3 And Abraham called the name of his son who was born to him, whom Sarah bore to him, Isaac [‘laughter’]4 And Abraham circumcised his son Isaac, being eight days old, as God had commanded him. 5 And Abraham was a hundred years old when his son Isaac was born to him. vv.3-5 The Birth of Isaac. Abraham carries out the instructions that Lord had given in ch.17. First, he names the boy ‘Isaac’, as the Lord had said (Gen. 17:19). Isaac means ‘laughter’, and the Lord gave him that name when Abraham laughed in ch.17. His laugh there was a laugh of joy, like Sarah’s in the next verse. Abraham also followed through with the sign of the covenant, and had Isaac circumcised on the eighth day. We are given the year of Abraham’s life in which Isaac was born. This date turns out to be important in Bible chronology. We find in Genesis 12:4 that Abraham was seventy-five years old when he left Haran and came to Canaan. This means that he was in the land twenty-five years before having Isaac!
 
6 And Sarah said, God has made me laugh: all that hear will laugh with me. 7 And she said, Who would have said to Abraham, Sarah will suckle children? For I have borne him a son in his old age. vv.6-7 Sarah’s Laughter. In ch.18, when the Lord appeared to Abraham in his tent door, and He told Abraham that Sarah would have a son the following year, “Sarah laughed within herself, saying, After I am become old, shall I have pleasure, and my lord old?” It was a laugh of unbelief. There are two kinds of laughter: the laugh of joy (perhaps with surprise) and the laugh of unbelief. At that time she did not believe the promise. But now, she laughs again, and this time it is a laugh of joy! She can say “God has made me laugh: all that hear will laugh with me.” It was not a joy obtained through her own efforts, but something that God had done. It was a joy that others could enter into as well (e.g. Ruth 4:14-17). It was such an unexpected thing; “Who would have said to Abraham, Sarah will suckle children? For I have borne him a son in his old age.” But that is how God works; “For as the heavens are higher than the earth, so are my ways higher than your ways, and my thoughts than your thoughts” (Isa. 55:9).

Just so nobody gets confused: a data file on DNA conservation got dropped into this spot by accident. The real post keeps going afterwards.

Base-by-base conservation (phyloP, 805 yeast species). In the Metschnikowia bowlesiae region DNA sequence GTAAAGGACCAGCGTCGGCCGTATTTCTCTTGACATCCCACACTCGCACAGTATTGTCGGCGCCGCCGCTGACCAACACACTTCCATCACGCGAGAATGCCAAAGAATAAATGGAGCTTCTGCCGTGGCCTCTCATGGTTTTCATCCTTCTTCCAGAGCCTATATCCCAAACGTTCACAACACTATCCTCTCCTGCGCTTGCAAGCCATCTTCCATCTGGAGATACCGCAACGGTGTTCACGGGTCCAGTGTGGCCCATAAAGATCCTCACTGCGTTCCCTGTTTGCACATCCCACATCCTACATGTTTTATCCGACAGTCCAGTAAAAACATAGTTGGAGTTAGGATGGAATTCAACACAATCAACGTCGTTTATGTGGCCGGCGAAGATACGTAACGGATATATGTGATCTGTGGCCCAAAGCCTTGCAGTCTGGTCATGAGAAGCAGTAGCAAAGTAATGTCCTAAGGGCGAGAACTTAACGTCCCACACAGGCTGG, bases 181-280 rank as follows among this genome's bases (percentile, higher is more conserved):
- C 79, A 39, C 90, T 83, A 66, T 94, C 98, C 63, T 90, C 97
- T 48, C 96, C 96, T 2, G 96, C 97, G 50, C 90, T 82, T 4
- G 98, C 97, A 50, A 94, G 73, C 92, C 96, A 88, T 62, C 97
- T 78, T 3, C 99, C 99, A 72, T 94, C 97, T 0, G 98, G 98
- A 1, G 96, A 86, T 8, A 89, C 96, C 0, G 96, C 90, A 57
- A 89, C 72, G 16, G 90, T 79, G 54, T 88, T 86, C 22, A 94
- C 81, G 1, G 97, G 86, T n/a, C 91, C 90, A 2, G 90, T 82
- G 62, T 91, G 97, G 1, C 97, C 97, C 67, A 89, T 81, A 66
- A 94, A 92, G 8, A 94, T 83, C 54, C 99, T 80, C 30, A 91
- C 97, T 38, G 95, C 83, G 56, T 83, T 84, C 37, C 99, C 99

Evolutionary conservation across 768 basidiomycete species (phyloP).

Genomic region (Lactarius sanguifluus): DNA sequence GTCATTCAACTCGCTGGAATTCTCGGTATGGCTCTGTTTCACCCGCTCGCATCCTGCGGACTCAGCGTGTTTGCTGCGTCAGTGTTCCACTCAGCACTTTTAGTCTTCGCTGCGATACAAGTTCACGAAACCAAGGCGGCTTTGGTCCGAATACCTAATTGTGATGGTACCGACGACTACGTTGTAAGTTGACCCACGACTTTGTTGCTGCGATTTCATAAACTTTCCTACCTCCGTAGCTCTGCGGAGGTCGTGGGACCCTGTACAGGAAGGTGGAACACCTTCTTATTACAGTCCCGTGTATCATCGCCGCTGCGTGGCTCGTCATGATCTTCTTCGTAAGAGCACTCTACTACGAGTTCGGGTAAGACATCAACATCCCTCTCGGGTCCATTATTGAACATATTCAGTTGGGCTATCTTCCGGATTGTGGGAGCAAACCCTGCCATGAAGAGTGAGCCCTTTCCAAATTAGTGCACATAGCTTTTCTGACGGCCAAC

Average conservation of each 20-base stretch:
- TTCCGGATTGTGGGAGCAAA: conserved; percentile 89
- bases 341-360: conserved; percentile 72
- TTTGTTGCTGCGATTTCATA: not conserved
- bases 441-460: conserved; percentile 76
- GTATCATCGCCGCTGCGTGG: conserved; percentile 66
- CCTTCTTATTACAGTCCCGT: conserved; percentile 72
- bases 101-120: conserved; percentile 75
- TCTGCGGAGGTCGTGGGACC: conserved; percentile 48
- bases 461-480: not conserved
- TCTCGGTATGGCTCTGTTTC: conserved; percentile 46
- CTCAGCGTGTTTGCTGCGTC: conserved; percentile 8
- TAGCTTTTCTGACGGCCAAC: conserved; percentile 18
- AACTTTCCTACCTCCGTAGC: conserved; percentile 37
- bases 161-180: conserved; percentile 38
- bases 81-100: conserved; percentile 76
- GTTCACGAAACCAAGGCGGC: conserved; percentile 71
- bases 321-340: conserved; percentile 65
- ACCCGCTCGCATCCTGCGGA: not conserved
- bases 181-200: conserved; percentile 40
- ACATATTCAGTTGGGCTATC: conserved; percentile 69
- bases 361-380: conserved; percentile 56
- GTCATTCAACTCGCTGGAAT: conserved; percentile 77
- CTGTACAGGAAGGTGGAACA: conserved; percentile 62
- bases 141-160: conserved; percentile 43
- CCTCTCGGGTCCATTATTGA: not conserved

Dismissal of Hagar and Ishmael (21:8-21)